C&F Bank is offering a certificate of a deposit with a rate of return that goes up each time the Tribe football team wins.
The bank calls it the W&M Tribe Touchdown 11-month CD. It starts with a 0.45 percent annual percentage yield. That rates increases 0.05 percent with every William and Mary regular season victory and 0.10 percent for postseason wins.
“If they lose, it doesn’t go down, so that’s a good thing for customers,” said Maureen Medlin, the bank’s vice president of marketing.
William and Mary has won only one game so far this season.
“We went in to the product knowing that some years would be more successful than others,” Medlin said.
C&F typically kicks off the promotion in late June or early July.
To hedge against a stellar season and avoid having new depositors jump on the bandwagon mid-season to get in on a higher rate, Medlin said the bank typically stops offering the CD after the first few games.
“If they win the first three games, you get the current APY,” Medlin said. “If somebody is watching for them to have a great season, they may hold off a few games.”
That happened in 2009, when the team went on a tear and won nine regular season games and one postseason game. The bank increased the rate on the CD that season by 0.55 percent.
The themed CD strategy is a creative one in a time when CDs are a tough sell. Interest rates on loans are at historical lows, forcing banks to keep interest rates on deposits low. That thins the spread banks earn between interest paid by borrowers and yields paid out to depositors.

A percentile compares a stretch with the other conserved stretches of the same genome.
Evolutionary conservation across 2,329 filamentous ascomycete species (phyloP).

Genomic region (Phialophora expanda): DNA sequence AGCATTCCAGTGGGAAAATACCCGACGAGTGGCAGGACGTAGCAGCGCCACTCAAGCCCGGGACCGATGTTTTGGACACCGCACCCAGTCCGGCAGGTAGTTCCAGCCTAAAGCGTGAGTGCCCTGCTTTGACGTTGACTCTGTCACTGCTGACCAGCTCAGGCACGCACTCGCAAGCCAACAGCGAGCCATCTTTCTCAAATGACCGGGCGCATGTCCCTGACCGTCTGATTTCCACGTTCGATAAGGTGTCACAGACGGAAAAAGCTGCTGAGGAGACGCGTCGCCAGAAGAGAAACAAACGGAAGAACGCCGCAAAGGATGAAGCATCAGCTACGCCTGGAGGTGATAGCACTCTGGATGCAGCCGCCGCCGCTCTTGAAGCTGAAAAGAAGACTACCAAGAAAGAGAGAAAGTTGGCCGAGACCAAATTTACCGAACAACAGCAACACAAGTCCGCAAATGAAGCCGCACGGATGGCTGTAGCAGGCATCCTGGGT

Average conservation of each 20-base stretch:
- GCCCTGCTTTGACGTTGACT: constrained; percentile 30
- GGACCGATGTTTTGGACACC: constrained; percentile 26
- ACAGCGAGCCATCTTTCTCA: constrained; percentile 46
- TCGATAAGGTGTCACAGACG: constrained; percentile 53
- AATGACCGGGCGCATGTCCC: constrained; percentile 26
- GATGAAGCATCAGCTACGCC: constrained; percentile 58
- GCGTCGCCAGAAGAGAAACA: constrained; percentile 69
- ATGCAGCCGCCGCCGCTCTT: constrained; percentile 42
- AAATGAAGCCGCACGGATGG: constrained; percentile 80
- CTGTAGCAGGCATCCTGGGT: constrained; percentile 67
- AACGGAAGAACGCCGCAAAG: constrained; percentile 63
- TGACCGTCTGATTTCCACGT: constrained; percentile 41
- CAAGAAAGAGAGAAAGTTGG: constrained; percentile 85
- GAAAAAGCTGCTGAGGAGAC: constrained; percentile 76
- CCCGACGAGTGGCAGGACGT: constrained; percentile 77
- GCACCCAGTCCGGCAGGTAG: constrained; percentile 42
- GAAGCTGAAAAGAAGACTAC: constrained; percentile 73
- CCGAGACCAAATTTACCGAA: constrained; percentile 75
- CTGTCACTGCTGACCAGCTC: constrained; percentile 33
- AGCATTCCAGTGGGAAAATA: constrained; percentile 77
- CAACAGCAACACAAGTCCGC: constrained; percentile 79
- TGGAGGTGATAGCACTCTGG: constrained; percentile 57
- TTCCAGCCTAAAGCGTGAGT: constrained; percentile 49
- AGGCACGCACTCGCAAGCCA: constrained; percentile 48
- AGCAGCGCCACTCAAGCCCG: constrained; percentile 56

“The rates in this economy aren’t great, but at least it can increase,” Medlin said. The minimum deposit on the W&M CD is $2,500.
The idea sprouted in 2008, when Medlin saw a similar promotion in Illinois.
“I thought, ‘We’re based right here in James City County — wouldn’t be cool if we could do this for William and Mary?’” Medlin said. “We’ve been doing it ever since.”
There’s plenty of Tribe pride in the C&F headquarters, between Richmond and Williamsburg. C&F President and CEO Larry Dillon and CFO Tom Cherry both have MBAs from William and Mary.
The school also benefits. C&F donates 0.05 percent of the money taken in through the promotion each season to the athletic department.
Medlin said the program has been popular since it was introduced, although the bank would not release exact figures as to how many new deposits have been brought in from the campaign.
“I found over the last two seasons that the majority of our Tribe CDs are opened in our Richmond branches,” she said.
C&F, a $950 million bank, has a deposit base of $657 million, up about $11 million from the same time last year. It has 18 branches spread between Richmond and the Peninsula.
C&F has considered trying similar promotions with other schools, including the University of Richmond and Christopher Newport University in Newport News, but the idea hasn’t stuck anywhere else yet.
“We are interested to talking to other colleges in the area,” Medlin said.
The bank will also keep its focus on football for now because the limited number of games makes it easy for the bank to track week to week.
“Basketball is a lot of tracking,” Medlin said. “Every time it moves, we have to do a movement in the organization.”